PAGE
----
Interest in moving historic Aspen buildings rises |

Interest in moving historic Aspen buildings rises

Jason Auslander
The Aspen Times
A log cabin home, originally built in 1885 and located behind the city's parking department, and two other historic buildings will be moved to the Holden/Marolt museum site, provided a new police station is built at 540 E. Main St.
Jeremy Wallace |

Members of the city’s Historic Preservation Commission appear to be warming to the idea of moving three historic, 1880s-era buildings from the site of a new Aspen police building to the Marolt property west of town.

That’s according to a straw vote taken at Wednesday’s Historic Preservation Commission meeting, where four board members voted in favor of moving the well-preserved log-cabin home, a shed and a barn to the larger property that already supports the Holden/Marolt Mining and Ranching Museum.

Those who voted for the idea included Chairman Willis Pember as well as board members Bob Blaich, Patrick Sagal and Michael Brown, said Aspen City Clerk Linda Manning. Nora Berko voted against moving the buildings, while Sallie Golden, who was attending her last meeting as a member of the commission, abstained, Manning said.

That is nearly a 180-degree difference from the Feb. 24 meeting, when it first talked about the new police building and decided that the best solution was to keep the historic buildings on site, said Amy Simon, the city’s historic preservation officer

“I’d definitely say (Wednesday) night there was more interest in taking the buildings to Marolt,” Simon said.

However, she pointed out that a different set of board members showed up for the February meeting than attended Wednesday’s meeting.

“With a different mix of people you can get different results,” Simon said. “There are different points of view, … and things always get complicated when (plans) get continued.”

The Aspen Police Department wants to build a 16,000-square-foot building on the site of the current city Parking Department building at 540 E. Main St. One of the main questions for the commission and anyone else interested in Aspen history is what to do with the historic buildings.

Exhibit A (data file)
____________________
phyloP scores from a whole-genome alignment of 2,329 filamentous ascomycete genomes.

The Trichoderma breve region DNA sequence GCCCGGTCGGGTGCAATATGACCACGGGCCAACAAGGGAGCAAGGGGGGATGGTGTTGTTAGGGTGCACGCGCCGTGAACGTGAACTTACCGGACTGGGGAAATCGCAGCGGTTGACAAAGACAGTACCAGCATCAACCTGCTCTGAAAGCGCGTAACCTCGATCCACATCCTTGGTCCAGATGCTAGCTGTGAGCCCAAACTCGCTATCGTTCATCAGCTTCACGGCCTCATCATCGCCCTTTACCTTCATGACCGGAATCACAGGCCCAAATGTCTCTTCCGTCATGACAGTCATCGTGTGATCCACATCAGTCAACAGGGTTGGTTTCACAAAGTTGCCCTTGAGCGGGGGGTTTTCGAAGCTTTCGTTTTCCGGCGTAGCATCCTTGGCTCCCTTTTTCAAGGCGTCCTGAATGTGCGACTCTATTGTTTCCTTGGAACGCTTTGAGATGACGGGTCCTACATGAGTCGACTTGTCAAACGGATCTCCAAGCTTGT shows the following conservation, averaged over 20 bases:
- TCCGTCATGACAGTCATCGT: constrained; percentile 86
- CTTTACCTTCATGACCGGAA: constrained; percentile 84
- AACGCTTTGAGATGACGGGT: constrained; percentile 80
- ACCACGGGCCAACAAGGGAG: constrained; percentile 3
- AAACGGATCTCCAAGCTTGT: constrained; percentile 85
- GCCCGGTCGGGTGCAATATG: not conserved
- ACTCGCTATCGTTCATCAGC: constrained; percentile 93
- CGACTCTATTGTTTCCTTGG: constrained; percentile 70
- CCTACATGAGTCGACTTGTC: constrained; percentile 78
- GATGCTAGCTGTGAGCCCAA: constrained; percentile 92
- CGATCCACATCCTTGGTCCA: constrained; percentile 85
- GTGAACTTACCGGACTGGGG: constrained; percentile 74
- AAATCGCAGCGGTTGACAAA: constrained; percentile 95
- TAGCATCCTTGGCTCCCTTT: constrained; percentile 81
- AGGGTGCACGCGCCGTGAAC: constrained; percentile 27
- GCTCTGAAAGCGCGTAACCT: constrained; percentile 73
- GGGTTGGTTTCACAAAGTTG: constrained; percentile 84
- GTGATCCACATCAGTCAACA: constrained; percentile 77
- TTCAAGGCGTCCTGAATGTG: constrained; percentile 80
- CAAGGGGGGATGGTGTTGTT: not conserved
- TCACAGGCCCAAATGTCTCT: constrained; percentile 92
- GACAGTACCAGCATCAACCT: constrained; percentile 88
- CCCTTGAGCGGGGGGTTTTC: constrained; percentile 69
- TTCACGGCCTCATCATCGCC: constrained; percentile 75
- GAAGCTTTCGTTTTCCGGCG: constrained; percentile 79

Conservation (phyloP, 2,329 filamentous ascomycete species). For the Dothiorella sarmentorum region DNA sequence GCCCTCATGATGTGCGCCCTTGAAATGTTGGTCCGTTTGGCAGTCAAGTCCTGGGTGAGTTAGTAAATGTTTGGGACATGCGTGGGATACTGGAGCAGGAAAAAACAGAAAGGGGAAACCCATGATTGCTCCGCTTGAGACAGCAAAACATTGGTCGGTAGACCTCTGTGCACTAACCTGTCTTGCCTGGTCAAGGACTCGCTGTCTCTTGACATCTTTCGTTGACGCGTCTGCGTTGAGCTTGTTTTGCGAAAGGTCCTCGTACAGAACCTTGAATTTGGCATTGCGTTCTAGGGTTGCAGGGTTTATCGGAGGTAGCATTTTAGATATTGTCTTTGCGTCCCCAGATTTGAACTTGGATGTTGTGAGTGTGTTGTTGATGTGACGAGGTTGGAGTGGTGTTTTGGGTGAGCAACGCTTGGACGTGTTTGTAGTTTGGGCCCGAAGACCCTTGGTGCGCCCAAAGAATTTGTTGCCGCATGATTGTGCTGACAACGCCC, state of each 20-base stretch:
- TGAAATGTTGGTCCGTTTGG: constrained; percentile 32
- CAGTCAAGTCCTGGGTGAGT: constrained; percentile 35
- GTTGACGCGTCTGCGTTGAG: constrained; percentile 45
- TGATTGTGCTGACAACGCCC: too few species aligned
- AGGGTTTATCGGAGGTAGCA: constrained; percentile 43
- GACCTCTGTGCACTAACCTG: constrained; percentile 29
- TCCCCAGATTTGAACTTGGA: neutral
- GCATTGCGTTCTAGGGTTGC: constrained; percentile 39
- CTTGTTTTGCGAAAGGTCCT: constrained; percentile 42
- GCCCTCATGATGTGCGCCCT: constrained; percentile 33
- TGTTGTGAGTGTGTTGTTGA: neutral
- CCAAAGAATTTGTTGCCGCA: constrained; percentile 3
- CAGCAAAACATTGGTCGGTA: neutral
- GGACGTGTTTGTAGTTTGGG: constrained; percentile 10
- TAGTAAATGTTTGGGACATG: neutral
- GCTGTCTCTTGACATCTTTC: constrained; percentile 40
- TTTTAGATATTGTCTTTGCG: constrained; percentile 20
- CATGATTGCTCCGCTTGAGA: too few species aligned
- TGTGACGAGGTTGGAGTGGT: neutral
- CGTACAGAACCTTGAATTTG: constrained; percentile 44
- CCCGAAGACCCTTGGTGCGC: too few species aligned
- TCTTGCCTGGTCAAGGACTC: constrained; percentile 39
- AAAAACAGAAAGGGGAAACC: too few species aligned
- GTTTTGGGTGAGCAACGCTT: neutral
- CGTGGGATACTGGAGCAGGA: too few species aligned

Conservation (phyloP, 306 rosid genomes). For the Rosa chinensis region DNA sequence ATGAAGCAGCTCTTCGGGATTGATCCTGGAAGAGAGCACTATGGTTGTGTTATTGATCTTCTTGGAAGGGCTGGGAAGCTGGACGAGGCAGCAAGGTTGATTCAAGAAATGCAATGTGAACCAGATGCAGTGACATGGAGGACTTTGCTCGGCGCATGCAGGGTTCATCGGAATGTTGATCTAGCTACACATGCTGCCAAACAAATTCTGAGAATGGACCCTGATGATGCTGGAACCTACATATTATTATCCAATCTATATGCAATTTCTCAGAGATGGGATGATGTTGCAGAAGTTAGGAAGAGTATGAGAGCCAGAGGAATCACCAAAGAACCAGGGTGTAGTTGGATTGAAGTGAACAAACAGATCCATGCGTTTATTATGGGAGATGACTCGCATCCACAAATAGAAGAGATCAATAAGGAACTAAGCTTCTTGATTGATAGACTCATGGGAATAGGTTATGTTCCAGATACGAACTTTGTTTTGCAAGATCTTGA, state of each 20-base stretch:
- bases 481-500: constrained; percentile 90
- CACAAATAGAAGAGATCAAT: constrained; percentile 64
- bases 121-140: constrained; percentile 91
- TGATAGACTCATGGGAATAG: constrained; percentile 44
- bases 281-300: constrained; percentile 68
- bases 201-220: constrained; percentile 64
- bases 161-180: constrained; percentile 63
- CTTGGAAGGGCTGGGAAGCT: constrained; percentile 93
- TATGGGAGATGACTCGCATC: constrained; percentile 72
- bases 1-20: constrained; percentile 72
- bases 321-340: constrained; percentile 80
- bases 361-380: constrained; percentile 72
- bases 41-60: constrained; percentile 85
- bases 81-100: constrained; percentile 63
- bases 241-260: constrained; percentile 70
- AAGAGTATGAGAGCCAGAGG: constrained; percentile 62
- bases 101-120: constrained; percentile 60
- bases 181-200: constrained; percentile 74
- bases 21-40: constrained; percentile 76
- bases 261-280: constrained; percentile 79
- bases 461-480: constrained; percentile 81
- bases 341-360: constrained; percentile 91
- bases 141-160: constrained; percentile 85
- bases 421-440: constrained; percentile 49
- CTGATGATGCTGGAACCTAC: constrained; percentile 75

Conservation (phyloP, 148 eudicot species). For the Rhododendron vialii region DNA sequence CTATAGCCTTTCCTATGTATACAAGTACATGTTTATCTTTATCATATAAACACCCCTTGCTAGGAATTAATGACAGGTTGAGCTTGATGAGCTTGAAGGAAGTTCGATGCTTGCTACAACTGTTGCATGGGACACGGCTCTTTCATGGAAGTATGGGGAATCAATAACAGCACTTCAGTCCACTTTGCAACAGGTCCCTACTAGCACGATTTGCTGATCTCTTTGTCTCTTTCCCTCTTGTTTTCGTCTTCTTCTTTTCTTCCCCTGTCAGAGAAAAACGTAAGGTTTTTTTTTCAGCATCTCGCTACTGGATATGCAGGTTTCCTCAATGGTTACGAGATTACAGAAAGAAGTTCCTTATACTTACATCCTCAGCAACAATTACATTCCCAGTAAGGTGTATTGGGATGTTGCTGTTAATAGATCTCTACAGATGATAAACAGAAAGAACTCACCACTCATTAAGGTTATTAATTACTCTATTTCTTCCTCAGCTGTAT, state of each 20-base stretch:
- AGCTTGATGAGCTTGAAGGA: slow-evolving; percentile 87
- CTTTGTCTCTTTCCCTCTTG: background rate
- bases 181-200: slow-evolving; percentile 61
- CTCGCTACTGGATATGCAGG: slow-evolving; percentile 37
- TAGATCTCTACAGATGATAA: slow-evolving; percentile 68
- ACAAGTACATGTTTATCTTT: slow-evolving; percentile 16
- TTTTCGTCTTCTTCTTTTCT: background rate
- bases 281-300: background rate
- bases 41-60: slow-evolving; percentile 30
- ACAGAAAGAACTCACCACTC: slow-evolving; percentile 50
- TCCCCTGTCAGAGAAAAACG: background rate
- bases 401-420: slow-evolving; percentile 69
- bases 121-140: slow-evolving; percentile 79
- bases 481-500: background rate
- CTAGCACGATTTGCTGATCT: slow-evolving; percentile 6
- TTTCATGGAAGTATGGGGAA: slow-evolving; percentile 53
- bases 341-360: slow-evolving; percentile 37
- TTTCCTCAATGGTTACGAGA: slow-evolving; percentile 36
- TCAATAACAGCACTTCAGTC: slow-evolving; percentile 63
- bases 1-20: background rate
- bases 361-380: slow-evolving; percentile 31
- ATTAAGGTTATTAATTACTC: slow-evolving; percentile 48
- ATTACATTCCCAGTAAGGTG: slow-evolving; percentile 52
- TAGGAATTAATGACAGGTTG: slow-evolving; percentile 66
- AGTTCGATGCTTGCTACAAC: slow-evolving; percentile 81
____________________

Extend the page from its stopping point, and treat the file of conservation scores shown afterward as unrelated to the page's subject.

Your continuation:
One idea is to move them during construction and store them until the building is done, when they would be moved back to the site and used as some kind of interpretive site. The other is to move them to the Marolt property.

Lisa Hancock, curator at the Aspen Historical Society, said the original log cabin on the site was built in 1885, with an addition constructed in 1888. And it basically hasn’t changed since then, making it valuable to preservationists and historians, she said.

“It’s the only item like that in the entire town,” Hancock said. “The interior is intact. It is an exceptional case.”

That interior includes the original wallpaper, flooring and wood stove, among other things, she said. In addition, the historical society received all of the contents of the home, barn and shed when the city bought the property in 2005, and would like to be able to reintegrate those items, Hancock said.

While both the historical society and the Historic Preservation Commission prefer to leave historic buildings in place, Hancock said the police site is a unique situation and leaving the buildings there raises problems.

First, the site is much smaller than Marolt, so any way the historic buildings are arranged will be cramped, she said. Second, that small space comes into play if school children or other groups come to tour it. And third, it would cost a lot of money for the historical society to run the site, and that money would have to come from the city, Hancock said.

However, if they’re moved to the Marolt site, they would only have to be moved once, which would save both money and wear and tear on the buildings, she said. In addition to displaying the home, the barn could be used for a large artifact display and the shed could be used as a blacksmith shop and the historical society already has docents on site to assist visitors, Hancock said.

Finally, the historic buildings would fit nicely at Marolt alongside the mining and ranching museum, she said.

“It’s a better idea to move them to Marolt,” Hancock said.

Simon said the board on Wednesday asked architects for the Police Department project to bring back alternative plans. Those are to include keeping the historic buildings on site while altering the main police building and affordable housing buildings slightly as well as plans envisioning the removal of the historic buildings and a realigned affordable-housing element, she said.

The Historic Preservation Commission will next debate the plans April 27.

Aspen Assistant Police Chief Bill Linn said the Police Department is fine with leaving the historic buildings on site or moving them.

Pember declined to comment, saying that board members cannot talk about projects outside board meetings.

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